Debt collection businesses are one of the most complained about businesses, they are third party businesses that work with lenders to collect their debts. A lender for example a bank, cannot wait for the whole term of the loan to collect the repayments as this would reduce their liquidity. Instead they sell the promissory notes to third party for example the Federal Reserve to generate immediate cash and the debt that was already in their books, effectively gets settled when they receive money for the promissory note that the borrower gave to them.
The money from the borrower however still needs to be collected in theory and since lending institutions cannot be bothered to wait that long, they sell their debts to debt collecting agencies. These debt collection agencies purchase the debts from lenders at a discounted price and then use their own means to collect payments from the borrowers.
What many people do not realize that these debt collectors do not have a fair ground to stand upon in the court of law and if borrowers are aware of their rights and some intricacies of the law then they can very easily not only argue their case but also emerge victorious.
The first step that a debt collector will take is to send you a claim of the debt that you owe. At this point you as a borrower have three main choices
- Reject the claim and ignore it
- Accept it and pay
- Accept it and return it with a counter claim
Let us look at the consequences of each of these choices first.
If you decide to ignore the claim then it will expire within a few days (10 days) and if you do not respond to the claim then the court will rule in favor of the debt collector by default. This is not the most sensible court of action.
If you decide to accept the debt collection claim and repay the debt, then that is your own choice but remember that once again this is not the most sensible choice because there is a way, using the law that you can get out of this tricky situation because your original debt was discharged. Technically the debt doesn`t even exist because the lenders sell the promissory notes when they securitize their debts.
The third option is going to be the subject of this discussion. If you receive a claim for debt then you have roughly 10 days to respond to it. Within these 10 days you need to accept it and return it to the debt collector with a counter claim. This counter claim will then have 30 days and the burden will now be on the debt collector to respond to the counter claim.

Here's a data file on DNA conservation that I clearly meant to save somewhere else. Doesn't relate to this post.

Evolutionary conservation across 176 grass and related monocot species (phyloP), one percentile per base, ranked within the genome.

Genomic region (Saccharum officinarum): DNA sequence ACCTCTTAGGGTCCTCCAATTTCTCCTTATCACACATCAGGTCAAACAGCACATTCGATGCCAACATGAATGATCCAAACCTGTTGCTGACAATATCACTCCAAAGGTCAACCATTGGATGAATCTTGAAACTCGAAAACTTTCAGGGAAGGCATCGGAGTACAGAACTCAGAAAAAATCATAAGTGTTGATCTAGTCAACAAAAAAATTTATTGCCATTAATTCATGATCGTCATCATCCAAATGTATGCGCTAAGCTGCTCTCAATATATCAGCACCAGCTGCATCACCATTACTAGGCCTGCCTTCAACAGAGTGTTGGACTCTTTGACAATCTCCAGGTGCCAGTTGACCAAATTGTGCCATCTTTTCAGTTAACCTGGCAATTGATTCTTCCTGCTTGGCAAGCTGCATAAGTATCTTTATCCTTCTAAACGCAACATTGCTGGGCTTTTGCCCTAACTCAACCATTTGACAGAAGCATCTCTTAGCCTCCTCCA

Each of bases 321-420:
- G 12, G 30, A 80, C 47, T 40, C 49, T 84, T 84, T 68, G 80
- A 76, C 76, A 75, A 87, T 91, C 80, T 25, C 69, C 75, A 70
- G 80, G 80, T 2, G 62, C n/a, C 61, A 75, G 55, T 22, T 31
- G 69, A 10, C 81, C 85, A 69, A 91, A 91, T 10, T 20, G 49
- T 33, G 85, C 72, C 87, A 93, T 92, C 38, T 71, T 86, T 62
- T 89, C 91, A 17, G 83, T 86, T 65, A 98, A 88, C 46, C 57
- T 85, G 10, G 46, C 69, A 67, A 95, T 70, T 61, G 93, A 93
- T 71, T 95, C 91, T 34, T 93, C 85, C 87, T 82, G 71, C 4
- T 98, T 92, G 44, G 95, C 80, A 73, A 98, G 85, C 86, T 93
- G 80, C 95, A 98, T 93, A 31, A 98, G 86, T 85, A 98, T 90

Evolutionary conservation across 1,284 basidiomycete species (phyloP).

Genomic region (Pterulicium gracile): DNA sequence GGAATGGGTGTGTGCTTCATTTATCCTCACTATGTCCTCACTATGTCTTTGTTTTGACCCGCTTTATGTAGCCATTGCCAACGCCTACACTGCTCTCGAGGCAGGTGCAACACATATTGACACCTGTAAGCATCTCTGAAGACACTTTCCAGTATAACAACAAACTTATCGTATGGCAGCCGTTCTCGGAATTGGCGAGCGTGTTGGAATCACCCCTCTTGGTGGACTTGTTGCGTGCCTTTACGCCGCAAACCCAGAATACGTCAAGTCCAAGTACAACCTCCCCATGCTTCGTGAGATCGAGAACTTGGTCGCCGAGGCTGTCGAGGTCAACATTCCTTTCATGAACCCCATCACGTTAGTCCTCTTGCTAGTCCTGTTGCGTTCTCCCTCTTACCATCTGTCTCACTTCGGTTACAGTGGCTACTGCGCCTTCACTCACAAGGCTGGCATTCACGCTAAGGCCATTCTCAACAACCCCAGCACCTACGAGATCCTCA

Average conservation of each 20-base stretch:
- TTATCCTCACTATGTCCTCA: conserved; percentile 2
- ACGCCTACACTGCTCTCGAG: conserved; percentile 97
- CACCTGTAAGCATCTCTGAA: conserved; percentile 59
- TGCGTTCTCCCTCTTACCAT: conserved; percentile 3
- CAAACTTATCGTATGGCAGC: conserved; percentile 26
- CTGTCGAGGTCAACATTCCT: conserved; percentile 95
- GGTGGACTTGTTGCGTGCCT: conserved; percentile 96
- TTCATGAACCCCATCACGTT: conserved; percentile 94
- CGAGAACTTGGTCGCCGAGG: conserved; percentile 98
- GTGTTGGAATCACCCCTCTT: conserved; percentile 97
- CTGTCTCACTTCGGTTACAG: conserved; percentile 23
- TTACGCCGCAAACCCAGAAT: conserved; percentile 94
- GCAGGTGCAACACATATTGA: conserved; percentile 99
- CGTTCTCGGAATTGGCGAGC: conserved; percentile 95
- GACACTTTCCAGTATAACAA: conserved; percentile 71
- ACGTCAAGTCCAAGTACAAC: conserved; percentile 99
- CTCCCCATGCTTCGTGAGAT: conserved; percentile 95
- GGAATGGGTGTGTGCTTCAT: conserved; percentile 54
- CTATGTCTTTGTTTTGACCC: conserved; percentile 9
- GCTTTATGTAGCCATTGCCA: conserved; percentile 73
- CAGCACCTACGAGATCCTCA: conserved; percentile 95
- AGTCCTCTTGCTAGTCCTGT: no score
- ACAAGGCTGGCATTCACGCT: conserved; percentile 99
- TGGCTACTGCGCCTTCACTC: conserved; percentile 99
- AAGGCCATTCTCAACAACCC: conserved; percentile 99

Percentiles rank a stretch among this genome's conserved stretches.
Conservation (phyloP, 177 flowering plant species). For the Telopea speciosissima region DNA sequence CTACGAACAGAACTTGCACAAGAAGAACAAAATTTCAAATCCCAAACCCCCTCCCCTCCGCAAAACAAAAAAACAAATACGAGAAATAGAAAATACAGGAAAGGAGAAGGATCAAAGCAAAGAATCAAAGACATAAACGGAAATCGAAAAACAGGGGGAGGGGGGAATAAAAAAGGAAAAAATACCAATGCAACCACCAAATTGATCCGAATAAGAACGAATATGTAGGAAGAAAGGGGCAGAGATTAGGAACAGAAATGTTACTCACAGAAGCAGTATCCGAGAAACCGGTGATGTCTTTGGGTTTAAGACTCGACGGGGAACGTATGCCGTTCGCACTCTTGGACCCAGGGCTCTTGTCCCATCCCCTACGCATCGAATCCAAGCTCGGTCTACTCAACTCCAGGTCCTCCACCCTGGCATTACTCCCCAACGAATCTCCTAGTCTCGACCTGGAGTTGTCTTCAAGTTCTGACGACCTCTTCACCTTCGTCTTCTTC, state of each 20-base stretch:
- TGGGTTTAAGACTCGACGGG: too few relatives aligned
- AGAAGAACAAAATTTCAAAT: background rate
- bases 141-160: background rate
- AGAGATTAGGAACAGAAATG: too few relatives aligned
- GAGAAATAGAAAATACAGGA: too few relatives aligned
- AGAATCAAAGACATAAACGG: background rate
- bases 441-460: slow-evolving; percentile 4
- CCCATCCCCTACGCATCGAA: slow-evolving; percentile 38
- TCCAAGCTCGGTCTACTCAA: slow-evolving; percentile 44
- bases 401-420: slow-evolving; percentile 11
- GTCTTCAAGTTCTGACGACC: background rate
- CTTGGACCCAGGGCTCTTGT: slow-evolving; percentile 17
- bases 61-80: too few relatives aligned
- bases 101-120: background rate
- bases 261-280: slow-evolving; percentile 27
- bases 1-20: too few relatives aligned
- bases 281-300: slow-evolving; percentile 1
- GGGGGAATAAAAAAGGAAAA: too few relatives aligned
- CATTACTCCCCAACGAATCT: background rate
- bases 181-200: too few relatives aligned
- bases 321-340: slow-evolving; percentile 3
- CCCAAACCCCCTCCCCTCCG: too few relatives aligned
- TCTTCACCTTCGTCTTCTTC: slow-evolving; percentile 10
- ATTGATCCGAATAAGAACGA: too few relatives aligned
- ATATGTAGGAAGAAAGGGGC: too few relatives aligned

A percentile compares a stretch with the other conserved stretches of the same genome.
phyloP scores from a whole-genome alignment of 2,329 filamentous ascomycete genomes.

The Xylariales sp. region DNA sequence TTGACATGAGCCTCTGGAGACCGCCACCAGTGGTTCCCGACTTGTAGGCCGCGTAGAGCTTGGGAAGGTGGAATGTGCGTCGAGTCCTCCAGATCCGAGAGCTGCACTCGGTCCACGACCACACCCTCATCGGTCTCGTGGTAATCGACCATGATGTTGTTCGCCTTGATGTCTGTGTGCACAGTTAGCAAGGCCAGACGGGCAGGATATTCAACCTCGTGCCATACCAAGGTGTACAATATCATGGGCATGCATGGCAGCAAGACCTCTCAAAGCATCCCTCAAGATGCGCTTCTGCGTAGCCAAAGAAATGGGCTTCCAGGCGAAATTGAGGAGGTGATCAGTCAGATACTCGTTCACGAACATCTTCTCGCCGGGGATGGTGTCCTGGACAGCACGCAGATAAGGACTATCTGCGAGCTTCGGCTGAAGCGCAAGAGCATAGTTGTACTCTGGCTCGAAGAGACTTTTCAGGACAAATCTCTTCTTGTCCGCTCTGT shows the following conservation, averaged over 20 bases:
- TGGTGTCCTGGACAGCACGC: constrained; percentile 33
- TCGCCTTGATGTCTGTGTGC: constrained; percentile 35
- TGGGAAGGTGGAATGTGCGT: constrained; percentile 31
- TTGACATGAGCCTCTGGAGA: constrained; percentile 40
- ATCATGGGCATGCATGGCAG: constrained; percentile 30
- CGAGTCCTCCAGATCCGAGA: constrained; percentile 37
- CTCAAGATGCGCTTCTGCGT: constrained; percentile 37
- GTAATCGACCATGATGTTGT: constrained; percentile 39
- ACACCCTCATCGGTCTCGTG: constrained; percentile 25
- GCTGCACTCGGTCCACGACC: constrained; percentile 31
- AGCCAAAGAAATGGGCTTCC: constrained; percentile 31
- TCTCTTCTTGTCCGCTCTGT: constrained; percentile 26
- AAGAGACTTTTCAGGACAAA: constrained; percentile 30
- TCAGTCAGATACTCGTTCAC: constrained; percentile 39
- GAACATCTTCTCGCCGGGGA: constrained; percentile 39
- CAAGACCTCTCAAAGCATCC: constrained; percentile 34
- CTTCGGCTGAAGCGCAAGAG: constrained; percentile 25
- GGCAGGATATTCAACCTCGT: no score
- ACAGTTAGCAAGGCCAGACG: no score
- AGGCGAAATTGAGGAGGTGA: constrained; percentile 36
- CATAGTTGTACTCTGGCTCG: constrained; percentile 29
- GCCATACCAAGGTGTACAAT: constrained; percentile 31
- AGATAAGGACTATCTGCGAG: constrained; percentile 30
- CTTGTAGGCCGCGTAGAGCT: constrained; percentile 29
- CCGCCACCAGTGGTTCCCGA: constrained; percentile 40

What is a counter claim?
A counter claim is a claim made by a defendant in a legal action. It is a claim made to offset a prior claim. It is a way of giving the creditor or the debt collector more time to consider the fact of the matter. Why should the creditor or debt collector be given some time to consider it?Simply because most debt collectors file claims without having complete knowledge about the liabilities of the lender who transferred the debts to them. They believe that the borrowers will act in a pliable manner and instead of getting involved in a legal battle, they will simply pay up the debt or if they do not take any action then a default judgment will do the same. This is why in many cases; a counter claim may result in the debt collector withdrawing the claim. This can be done by addressing the counter claim to the agent who sent it. This may compel the agent to consider the facts again and withdraw the claim before it reaches the court of law.
However, it is not necessary that a debt collector withdraw his claim. In that case it is important to understand the legal grounds upon which the counter claim has to be constructed.
As we mentioned before, a counter claim provides additional facts to the debt collector to consider before proceeding. If it has already reached the court then the borrower can ask the court time for discovery.
What is Discovery?
“Discovery” is a procedure that happens before the trial begins. Each party can request the court to obtain evidence from the other party through discovery devices. So, if the claim for debt isn`t settled administratively, it is entered into the court and proceedings begin.
Grounds for Counter Claim
Debtors or borrowers must understand the bare facts first. Suppose a borrower mortgaged their house and in order to create a mortgage the borrower and sent a promissory note to the lender, which is basically a promise to pay the amount due in future.